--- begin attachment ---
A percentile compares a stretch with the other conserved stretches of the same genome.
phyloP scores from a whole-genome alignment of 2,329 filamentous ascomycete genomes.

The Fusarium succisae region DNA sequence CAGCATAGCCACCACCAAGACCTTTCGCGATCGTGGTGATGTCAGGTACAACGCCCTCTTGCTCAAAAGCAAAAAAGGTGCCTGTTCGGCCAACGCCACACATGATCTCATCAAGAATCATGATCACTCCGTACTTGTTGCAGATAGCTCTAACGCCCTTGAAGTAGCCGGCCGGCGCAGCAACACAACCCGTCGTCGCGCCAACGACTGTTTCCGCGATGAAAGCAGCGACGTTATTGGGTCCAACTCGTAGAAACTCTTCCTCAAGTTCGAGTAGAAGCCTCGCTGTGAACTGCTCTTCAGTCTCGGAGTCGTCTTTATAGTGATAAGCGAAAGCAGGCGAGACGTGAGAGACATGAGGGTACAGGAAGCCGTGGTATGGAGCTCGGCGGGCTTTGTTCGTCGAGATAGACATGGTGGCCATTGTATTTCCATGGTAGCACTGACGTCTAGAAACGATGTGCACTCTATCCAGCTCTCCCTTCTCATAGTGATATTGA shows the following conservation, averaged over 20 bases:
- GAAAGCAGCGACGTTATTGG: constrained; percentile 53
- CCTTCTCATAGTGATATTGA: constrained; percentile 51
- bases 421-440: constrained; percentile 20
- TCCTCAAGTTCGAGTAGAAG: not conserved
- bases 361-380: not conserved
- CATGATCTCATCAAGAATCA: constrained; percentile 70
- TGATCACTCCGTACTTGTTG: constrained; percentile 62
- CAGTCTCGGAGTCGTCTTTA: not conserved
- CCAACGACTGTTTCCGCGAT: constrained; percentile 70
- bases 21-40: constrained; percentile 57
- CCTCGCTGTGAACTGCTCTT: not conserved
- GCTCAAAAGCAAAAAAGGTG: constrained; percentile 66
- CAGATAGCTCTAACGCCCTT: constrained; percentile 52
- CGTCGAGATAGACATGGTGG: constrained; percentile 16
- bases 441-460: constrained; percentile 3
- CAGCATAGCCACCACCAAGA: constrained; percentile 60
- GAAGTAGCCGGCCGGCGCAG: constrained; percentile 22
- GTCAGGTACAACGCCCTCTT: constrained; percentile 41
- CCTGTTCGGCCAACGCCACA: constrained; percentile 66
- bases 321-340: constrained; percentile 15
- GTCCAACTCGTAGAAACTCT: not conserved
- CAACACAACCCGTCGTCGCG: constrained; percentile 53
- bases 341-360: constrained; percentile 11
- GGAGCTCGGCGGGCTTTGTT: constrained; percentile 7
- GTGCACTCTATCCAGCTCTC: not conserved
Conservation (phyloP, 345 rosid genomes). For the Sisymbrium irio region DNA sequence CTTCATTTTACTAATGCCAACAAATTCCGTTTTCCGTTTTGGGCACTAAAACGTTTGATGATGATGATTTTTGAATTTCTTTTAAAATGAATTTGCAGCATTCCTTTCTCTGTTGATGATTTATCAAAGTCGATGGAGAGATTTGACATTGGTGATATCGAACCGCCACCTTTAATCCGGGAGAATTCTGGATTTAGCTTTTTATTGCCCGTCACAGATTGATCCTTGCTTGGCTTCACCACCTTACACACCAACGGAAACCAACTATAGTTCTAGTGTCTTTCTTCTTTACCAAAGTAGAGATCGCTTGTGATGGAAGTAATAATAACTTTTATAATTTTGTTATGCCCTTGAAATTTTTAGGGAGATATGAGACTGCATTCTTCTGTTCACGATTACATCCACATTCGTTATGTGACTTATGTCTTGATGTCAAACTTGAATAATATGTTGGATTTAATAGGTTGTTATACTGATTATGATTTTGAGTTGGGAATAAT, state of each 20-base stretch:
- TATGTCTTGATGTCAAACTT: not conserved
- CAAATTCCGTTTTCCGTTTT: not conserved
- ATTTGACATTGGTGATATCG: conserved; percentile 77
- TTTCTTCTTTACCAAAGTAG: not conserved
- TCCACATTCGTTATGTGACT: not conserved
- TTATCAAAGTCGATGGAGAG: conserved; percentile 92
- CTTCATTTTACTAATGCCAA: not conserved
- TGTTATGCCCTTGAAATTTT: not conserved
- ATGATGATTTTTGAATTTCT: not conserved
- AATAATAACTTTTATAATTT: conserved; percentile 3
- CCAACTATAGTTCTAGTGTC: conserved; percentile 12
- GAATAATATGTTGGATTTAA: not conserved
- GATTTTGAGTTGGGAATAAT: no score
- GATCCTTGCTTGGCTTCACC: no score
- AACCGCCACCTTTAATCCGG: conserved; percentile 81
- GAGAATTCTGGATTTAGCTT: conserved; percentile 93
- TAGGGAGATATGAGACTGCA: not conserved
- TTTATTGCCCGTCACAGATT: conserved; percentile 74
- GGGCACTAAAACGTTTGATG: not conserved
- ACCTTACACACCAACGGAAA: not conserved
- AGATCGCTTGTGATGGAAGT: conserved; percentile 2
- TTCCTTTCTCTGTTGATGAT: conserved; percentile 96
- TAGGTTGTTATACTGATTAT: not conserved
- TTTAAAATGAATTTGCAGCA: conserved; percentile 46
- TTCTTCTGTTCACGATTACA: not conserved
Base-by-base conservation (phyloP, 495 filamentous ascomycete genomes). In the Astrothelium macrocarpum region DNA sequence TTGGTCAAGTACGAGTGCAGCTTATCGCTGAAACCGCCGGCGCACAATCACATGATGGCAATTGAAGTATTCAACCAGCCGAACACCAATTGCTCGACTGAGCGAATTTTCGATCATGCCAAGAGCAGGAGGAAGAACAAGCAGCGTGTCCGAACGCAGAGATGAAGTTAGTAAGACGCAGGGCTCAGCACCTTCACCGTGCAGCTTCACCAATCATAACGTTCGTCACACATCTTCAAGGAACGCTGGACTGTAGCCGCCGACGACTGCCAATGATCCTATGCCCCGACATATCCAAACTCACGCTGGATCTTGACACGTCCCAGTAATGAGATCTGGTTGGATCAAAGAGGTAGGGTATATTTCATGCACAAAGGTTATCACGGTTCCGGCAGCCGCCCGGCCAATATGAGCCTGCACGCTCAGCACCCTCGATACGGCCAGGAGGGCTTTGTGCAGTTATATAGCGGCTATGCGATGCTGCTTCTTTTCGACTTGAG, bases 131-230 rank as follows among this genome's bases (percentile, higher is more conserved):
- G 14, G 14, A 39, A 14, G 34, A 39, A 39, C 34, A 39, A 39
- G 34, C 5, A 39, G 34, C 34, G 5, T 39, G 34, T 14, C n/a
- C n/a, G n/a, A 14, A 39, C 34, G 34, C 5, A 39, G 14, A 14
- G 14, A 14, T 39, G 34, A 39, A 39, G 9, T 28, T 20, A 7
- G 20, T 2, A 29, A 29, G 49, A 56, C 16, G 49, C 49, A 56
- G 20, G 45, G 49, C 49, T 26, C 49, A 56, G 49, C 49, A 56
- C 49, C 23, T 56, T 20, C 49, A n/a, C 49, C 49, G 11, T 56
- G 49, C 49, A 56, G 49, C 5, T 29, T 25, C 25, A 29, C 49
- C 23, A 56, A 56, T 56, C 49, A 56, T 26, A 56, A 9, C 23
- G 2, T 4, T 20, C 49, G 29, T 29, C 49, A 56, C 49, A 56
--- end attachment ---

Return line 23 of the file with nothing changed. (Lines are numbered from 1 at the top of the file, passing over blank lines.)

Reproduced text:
- bases 321-340: constrained; percentile 15